He said Mr Anderton was the failure and cited his own achievements including heading the World Trade Organisation, getting closer economic relations with Australia and exporting education.

Mr Anderton was creating a diversion; “as for failing how many seats has he got in Parliament? I took us within a couple of seats of Government once.”

He wrote a book that went to three editions; “when was the last time Jim Anderton had an idea that wasn’t forgotten in 1950?… there is one thing I do envy him and that’s his hair.”

Mr Moore said he was a more staunch supporter of Labour than Mr Anderton every was and had always voted for the party.

Meanwhile in a break from the fun, Audrey Young looks at why Moore spoke out after so many years of diplomatic silence.   One theory is:

It is possible he was sickened by the recent Labour attacks on John Key – and Clark’s “plausible denability” over them.

Indeed.  Or:

Moore’s breach of his own rigidly enforced discipline is not a joke gone wrong. It is part of a longer-term game.

It makes the Opposition’s criticism of Clark more credible and it makes internal criticism of Clark a little easier to raise – when Goff’s time comes.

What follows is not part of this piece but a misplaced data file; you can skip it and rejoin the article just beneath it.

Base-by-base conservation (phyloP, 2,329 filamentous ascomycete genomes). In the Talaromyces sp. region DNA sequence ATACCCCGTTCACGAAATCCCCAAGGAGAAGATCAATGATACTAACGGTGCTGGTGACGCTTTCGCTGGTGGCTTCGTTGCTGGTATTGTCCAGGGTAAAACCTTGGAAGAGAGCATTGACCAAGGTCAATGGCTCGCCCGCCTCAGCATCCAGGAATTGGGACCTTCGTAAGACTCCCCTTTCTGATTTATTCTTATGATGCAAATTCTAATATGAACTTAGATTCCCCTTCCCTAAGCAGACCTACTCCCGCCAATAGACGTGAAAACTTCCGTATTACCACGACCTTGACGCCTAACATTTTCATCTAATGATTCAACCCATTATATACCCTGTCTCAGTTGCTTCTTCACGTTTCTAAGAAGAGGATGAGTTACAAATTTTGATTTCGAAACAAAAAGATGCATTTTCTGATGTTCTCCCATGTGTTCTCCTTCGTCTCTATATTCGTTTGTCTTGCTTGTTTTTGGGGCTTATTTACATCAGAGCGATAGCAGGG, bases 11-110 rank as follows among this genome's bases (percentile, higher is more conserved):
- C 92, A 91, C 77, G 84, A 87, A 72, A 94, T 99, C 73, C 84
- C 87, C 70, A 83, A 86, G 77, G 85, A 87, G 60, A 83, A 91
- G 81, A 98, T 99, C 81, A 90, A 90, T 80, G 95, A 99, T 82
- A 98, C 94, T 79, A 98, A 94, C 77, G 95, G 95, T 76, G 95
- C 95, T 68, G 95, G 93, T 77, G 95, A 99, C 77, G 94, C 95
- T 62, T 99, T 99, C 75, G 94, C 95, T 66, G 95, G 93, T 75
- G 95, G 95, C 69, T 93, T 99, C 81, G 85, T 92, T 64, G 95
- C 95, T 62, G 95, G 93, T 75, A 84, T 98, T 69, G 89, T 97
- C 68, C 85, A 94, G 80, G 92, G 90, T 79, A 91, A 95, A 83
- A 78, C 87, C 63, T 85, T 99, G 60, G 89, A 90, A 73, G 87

So Moore spoke out either because (a) he was genuinely disgusted with Clark’s behaviour, or because  (b) he is trying to help Phil Goff roll Clark.  My God, what a choice.

I choose (c) – both of the above!

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The wonders of genetic modification

August 29th, 2007 at 6:47 pm by David Farrar

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A picture is worth 1,000 words thanks to Stuff.

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The nature of the attacks on Key

August 29th, 2007 at 10:20 am by David Farrar

Lest anyone think I am saying that only Labour attacks MPs from other parties, on non parliamentary issues, let me be clear that of course most parties do this from time to time.